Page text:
Reproductive techniques have changed greatly since their inception over 30 years ago. We have embryo vitrification available to us, and this has revolutionised our way of working in a very positive way. It is a very safe technique with survival rates that vary from 80 to 95% depending, primarily, on embryo quality. This technique allows us to do the transfer during the patient’s next cycle or whenever she chooses for personal reasons. Once the patient decides to have the embryos transferred, several endometrial preparation options may be suggested.
The objective is to transfer the embryo into the endometrial cavity when the patient’s endometrium is receptive. This will depend on the embryo’s days of life, since embryos can only be implanted on a few specific days. This period is called the “embryo implantation window”.
Numerous studies have been conducted on which type of preparation is better, but none has been shown any superiority over another. We currently have two types of endometrial preparation: natural cycle and replaced cycle.
The modified natural cycle
Is based on monitoring the patient from the first days of her period by doing various ultrasounds until it is shown that she has a follicle of the right size. From there, ovulation is induced by medical treatment (B-hCG or pregnancy hormone) so that, a few days later, vaginal progesterone is started and the endometrium is transformed until the day the embryo transfer is carried out.
This form of preparation is recommended only for patients who have regular cycles that are not too long and who do not wish for any medical treatment.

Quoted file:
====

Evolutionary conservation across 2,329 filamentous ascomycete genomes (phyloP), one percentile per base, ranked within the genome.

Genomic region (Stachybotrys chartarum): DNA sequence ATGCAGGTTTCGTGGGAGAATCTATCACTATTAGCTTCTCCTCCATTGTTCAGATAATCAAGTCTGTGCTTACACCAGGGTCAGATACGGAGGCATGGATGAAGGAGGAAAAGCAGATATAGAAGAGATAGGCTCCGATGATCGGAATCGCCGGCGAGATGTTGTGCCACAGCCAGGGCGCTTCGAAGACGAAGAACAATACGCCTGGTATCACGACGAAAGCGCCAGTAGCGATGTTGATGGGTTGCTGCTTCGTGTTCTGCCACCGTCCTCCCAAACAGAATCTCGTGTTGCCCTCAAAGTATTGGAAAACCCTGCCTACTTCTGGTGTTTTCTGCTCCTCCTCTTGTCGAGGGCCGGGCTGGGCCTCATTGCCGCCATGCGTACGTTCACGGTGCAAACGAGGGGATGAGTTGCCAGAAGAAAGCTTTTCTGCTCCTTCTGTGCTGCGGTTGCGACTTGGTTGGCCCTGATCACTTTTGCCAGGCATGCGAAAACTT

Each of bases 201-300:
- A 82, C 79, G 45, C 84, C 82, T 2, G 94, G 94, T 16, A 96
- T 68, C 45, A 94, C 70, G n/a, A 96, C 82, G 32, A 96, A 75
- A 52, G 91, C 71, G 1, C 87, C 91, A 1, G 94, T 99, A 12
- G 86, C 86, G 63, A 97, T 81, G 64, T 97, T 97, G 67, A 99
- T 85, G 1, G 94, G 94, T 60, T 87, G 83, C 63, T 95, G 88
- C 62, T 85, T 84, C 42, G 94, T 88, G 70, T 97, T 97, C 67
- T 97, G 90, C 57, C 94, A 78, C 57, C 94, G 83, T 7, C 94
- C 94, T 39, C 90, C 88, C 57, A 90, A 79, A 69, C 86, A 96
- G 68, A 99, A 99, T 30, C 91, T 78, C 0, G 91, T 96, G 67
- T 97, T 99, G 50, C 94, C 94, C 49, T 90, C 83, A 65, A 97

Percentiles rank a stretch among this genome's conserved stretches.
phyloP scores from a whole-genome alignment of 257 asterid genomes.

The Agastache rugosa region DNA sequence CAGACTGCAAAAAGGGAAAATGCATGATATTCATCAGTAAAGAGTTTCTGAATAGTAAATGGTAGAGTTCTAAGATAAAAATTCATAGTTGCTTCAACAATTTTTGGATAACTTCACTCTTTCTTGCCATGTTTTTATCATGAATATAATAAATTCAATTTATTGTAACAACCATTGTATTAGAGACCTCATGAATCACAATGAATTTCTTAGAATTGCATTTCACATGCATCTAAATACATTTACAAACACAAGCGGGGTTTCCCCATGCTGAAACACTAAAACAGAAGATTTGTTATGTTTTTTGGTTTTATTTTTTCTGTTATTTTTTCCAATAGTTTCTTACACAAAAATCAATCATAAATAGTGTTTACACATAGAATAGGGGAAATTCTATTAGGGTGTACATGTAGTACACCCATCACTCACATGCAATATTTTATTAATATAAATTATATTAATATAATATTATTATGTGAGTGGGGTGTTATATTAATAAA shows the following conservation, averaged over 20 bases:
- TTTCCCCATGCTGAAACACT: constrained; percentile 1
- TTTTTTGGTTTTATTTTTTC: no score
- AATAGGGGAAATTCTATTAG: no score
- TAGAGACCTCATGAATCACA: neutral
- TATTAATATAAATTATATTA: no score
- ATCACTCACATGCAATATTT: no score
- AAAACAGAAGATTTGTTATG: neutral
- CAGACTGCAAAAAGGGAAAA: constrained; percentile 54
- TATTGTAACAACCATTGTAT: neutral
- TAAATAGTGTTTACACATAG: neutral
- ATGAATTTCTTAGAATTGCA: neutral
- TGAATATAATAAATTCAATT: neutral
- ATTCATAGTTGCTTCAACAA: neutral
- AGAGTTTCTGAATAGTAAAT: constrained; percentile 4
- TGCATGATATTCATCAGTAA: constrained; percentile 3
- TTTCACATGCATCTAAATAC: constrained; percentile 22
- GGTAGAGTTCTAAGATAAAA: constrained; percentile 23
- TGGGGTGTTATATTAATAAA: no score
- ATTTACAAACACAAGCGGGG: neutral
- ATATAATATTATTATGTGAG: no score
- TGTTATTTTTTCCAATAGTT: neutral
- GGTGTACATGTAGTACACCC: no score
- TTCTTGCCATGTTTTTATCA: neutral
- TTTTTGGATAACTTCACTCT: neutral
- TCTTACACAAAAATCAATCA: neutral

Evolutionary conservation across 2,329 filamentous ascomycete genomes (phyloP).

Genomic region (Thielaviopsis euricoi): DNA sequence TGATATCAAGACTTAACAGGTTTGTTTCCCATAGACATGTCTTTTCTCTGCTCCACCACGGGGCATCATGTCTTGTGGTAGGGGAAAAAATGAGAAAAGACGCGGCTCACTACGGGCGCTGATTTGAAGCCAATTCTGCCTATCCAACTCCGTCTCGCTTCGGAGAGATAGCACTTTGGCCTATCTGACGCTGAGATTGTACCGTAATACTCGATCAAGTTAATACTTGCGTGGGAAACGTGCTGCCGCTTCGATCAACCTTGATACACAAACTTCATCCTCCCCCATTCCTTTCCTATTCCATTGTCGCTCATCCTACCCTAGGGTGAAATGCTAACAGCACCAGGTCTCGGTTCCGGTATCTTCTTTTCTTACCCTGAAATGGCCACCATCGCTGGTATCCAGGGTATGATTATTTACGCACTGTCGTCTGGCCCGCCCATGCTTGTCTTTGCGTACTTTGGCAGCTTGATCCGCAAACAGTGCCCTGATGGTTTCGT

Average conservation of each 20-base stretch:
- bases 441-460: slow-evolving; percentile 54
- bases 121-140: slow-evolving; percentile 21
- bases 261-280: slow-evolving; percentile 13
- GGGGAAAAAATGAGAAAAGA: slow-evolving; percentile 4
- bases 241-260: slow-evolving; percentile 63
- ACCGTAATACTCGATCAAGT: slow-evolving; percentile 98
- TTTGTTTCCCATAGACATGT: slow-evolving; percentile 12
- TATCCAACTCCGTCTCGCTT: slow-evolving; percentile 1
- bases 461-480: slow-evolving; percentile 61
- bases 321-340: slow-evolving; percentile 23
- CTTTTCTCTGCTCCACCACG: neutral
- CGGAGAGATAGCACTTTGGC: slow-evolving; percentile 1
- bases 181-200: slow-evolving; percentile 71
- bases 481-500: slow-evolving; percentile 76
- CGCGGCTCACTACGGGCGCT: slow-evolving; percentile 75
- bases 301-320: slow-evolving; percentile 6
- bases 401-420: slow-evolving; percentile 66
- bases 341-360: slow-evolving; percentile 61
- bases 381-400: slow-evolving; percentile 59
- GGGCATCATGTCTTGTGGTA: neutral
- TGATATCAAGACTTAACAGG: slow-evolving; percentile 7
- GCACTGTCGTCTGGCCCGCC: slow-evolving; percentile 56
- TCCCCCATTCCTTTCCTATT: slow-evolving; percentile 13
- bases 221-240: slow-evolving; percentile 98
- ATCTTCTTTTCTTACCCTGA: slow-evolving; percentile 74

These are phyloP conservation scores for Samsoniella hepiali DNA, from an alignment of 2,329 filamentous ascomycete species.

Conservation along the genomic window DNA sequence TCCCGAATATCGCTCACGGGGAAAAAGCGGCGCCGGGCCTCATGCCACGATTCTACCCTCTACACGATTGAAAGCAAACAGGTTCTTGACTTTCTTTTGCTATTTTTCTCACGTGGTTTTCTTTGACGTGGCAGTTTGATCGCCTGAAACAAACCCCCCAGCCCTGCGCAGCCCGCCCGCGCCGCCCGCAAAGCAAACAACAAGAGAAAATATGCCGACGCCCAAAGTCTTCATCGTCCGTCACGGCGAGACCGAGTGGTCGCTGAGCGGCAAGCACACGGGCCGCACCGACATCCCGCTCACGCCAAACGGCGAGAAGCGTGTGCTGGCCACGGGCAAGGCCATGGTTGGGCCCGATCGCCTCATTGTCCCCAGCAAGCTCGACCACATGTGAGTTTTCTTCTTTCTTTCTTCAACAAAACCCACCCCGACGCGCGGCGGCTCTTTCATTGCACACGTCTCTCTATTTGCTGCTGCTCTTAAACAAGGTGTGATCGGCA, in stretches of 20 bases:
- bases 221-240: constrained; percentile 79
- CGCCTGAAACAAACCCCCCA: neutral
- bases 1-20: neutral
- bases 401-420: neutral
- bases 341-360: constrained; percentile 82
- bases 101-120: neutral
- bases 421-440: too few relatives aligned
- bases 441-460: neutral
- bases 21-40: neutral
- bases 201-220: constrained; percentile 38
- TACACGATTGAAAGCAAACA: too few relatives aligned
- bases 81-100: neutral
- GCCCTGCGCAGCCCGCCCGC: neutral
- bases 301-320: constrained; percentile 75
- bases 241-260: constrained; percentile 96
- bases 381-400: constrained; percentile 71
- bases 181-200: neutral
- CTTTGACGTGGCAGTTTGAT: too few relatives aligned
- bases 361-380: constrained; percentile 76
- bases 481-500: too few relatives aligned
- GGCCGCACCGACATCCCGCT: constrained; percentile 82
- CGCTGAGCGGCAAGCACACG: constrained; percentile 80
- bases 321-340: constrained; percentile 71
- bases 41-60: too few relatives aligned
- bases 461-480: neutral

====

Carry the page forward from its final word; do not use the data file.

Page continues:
Within the natural cycle, there is a variant that consists of doing exactly the same thing as the modified cycle, but without inducing ovulation by using medical treatment. The patient is monitored only with ultrasounds until we confirm there is a good-sized follicle.
Studies and types of endometrial preparation
From there on, the patient must perform several urine ovulation tests. It is hardly used nowadays, due to the high cancellation rates and the difficulty it has in some patients with irregular cycles.
The substituted cycle
Is based on monitoring the endometrium in patients who are treated using low doses, either orally or topically, in the form of ointments or patches. This type of preparation is commonly used due to its high safety, convenience and good results, especially in egg donation cycles. This is because of the irregularity and poorer quality of menstrual cycles in women of advanced maternal age.
We have mainly two variables:
- The replaced without agonist variable:
Consists of giving the patient low daily doses within the first days of her period and checking via ultrasound whether the thickness and type of endometrium are correct. Once this has been confirmed, progesterone is administered and embryo transfer is carried out a few days later.
- The substituted with GnRH agonist variable: Is based on having a substituted cycle with low-doses. With this variable, it is administered either in the luteal phase of the previous cycle as single agonist dose, or with five to seven antagonist doses from the day the patient begins taking the oestrogens.
After 10-14 days of oestrogens, the endometrium is checked to see whether the endometrium is right.
If so, progesterone administration and embryo transfer are carried depending on the day of life of the embryo, just as in the cycle without an agonist.